What it’s like to hallucinate tiny people in the...
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Mar 07, 2016  |  Vote 0    0

What it’s like to hallucinate tiny people in the night

Star reporter David Bateman learns he has a syndrome related to vision loss that explains why he sees imaginary wee people in his room.


It’s 3 a.m. I should be asleep. Instead, I’m wondering why there’s an infant-sized man with a wafer-thin body and a wrinkled, withering face reminiscent of baby Benjamin Button perched at the end of my bed.

One night at a Chicago hotel, I woke a friend to ask if he could see the short fellow standing at the door, with enormous eyes like a Margaret Keane painting.

I’ve repeatedly gone scurrying through wardrobes to uncover where the eerie, motionless figure in the corner of my room has gone. One minute, glaring eyes are fixed intently on me. I move closer and they vanish without a trace.

Roughly once a month, I sit bolt upright in the middle of the night, staring into a fictitious face that’s very real to me.

These wee people don’t do anything. They don’t move, do a little dance or make cups of tea. They just sit and stare intently.

This has happened for at least 10 years and I’ve never known how or why.

Sometimes, I chalked it up to one too many whiskies. Mostly, I made sure there wasn’t a pint-sized intruder in the room and went back to sleep.

I had no idea what caused this until I read Diana Zlomislic’s Toronto Star story on Charles Bonnet Syndrome, a common condition where people who have vision loss — I’m partially blind in one eye — see vivid hallucinations.

The story opens with a description of a hallucination of a little man holding an umbrella.

I read that sentence and immediately thought, “Wait a minute … I’ve seen him before. I have this syndrome.”

When I realized this was actually “a thing,” I messaged Douglas Barrie, a Scottish journalist friend. I told him that maybe it would be worth looking into across the pond, since the Star’s story quoted another Scotsman with this condition. Could it be genetic?

His response was predictably befuddled: “You see … wee people?”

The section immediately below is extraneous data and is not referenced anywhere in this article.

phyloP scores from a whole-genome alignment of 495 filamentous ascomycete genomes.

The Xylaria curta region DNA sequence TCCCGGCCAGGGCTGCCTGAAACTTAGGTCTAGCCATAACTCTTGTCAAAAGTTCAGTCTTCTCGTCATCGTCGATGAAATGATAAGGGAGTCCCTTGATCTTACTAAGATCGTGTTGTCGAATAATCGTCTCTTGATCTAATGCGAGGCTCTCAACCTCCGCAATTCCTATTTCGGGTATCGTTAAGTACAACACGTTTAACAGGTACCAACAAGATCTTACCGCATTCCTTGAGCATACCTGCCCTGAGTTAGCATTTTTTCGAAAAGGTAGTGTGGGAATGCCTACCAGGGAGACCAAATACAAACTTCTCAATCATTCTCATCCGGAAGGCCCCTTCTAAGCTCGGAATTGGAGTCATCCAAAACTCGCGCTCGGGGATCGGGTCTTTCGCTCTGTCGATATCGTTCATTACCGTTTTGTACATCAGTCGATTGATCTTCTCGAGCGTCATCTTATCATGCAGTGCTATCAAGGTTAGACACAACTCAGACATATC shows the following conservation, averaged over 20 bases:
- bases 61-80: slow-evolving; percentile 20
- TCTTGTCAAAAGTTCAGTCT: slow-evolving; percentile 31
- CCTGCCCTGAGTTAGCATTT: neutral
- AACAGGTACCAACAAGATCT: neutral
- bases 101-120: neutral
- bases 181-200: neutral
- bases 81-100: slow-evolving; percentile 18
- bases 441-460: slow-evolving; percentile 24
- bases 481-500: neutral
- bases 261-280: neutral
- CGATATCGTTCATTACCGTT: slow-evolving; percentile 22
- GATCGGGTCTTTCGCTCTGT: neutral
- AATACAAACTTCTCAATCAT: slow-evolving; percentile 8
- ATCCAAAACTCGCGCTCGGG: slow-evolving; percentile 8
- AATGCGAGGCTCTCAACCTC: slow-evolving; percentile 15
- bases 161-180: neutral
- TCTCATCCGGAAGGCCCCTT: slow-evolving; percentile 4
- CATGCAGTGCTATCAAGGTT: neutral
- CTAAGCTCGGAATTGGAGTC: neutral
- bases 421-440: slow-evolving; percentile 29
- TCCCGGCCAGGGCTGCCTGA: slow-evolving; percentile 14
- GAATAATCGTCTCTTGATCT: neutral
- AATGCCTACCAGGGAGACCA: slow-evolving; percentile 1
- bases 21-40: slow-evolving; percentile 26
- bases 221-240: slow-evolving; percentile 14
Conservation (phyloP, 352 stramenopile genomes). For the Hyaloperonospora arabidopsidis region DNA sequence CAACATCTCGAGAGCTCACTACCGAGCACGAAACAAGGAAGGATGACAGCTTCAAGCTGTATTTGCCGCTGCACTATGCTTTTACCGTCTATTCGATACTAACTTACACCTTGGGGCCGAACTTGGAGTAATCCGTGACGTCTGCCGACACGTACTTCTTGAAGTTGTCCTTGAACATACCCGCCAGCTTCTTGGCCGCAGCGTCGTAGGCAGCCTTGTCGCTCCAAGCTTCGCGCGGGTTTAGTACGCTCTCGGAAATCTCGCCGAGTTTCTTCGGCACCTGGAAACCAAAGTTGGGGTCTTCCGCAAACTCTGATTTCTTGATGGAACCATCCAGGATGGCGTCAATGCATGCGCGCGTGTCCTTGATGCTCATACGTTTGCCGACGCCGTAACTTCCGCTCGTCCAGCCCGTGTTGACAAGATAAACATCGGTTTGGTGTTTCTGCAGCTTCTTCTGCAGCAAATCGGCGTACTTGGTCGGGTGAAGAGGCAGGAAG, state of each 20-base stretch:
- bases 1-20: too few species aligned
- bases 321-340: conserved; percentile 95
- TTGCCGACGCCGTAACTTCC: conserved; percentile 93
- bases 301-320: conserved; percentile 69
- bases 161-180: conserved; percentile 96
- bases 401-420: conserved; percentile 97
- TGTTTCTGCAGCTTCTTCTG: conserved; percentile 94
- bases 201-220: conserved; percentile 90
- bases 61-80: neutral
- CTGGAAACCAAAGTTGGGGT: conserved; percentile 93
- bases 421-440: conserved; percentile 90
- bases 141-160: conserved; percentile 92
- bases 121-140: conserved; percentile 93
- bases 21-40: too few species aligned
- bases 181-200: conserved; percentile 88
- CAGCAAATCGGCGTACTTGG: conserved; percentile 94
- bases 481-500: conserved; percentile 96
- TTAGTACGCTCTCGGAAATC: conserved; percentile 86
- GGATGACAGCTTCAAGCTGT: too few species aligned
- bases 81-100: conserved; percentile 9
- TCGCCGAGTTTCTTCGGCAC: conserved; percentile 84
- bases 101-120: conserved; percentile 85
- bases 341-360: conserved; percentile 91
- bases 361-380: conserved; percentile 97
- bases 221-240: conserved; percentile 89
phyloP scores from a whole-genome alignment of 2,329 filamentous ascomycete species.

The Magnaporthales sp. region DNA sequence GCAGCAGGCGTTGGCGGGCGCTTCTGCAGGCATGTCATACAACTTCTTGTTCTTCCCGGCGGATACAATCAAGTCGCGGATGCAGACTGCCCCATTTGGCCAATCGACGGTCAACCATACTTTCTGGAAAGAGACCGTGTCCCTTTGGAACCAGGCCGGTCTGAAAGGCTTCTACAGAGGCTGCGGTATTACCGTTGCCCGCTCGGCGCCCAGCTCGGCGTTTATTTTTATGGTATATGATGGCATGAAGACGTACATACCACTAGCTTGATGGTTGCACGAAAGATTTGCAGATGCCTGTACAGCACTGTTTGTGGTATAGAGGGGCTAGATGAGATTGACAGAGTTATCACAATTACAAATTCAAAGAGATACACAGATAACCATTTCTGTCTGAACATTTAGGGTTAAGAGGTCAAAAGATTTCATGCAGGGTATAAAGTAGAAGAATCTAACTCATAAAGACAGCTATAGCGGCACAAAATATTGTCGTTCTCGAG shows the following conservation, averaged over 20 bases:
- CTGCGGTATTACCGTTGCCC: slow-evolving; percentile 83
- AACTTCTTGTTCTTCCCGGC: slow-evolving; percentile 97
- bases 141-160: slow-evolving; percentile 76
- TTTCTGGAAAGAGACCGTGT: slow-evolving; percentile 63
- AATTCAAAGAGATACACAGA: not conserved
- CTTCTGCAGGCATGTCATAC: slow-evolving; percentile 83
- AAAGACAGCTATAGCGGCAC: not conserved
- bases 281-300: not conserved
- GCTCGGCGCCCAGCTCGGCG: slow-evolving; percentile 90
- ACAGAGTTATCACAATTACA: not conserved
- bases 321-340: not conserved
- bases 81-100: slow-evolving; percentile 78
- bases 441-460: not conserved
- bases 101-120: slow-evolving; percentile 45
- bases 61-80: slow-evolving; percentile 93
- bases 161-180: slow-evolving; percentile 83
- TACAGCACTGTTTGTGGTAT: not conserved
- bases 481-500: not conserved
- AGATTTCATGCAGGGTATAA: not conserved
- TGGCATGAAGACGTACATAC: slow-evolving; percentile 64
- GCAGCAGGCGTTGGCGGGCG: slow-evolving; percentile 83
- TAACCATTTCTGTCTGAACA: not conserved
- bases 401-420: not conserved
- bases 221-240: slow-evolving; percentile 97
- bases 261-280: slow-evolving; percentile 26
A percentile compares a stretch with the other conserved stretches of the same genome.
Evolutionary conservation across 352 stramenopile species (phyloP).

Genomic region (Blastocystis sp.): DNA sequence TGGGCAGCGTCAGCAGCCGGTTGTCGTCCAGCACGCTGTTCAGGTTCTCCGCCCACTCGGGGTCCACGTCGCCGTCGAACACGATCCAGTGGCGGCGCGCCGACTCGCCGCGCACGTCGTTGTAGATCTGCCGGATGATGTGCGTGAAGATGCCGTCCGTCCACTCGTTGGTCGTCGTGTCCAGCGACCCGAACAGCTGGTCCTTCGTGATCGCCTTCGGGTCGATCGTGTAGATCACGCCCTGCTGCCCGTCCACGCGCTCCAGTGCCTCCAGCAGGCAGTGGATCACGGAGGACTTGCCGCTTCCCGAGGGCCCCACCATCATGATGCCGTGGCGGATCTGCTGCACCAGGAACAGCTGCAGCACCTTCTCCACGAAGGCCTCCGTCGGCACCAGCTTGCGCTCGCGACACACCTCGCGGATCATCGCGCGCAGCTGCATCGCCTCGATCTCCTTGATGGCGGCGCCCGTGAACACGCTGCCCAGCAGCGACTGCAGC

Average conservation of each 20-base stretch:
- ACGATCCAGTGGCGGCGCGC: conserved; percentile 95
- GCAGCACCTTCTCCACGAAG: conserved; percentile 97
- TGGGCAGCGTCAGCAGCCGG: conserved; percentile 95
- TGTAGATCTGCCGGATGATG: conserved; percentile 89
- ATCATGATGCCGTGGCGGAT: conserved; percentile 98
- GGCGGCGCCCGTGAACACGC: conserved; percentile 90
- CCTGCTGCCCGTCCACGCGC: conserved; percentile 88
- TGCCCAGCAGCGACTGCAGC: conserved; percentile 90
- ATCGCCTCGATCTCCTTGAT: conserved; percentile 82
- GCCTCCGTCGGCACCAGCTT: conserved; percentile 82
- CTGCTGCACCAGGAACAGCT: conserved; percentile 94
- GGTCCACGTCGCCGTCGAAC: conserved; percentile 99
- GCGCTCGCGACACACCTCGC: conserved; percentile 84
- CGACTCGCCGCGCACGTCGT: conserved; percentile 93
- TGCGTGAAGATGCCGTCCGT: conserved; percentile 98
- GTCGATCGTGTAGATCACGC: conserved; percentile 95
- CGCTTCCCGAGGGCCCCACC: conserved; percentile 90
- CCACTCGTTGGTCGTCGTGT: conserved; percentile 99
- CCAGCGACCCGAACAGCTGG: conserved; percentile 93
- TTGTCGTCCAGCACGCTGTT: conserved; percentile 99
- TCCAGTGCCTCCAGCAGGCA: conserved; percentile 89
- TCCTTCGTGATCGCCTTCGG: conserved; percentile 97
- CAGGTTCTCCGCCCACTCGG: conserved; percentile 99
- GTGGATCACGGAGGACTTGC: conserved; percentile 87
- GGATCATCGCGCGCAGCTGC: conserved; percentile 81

It sounds ridiculous.

I told my mum, who had to put up with a frightened, restless young version of me coming to her room in the middle of the night.

“Be serious, dafty,” was my dear mother’s first response. Once she’d garnered I was indeed being serious, her next reply was: “I’d say it’s the whisky.”

Finally, she asked why I’d never told her.

It’s not really the kind of thing you bring up in casual conversation. Imagine someone telling you they see wee imaginary people in their room about once a month. You would worry for their well-being and sanity.

I didn’t worry for my own, but thinking back, I probably should have. I treated it a little like a bad dream. When it happened, I wanted to get back to sleep as quickly as possible. By morning, it was a hazy enough memory that I didn’t feel the need to dwell on it.

Having done some Google investigating, it’s clear this isn’t a mental condition and that my “good eye” is just playing tricks as it struggles to comprehend what it’s seeing in the dark.

It’s reassuring to know there’s not something more malicious at work inside my head. I get to keep this quirky information in my back pocket to tell down the pub.

I’m able to treat this as something comedic because I’m only 26. If I was elderly, I’d imagine it would be quite terrifying. I can’t fathom the frustration and exasperation grandfathers and grandmothers must feel when trying to convince their kids they are not losing their minds. There are few things scarier than your eyes inventing things that don’t exist.

I’m lucky. I now know why I see wee people. My only problem is going to be stopping my friends doing impressions of The Sixth Sense.

Toronto Star

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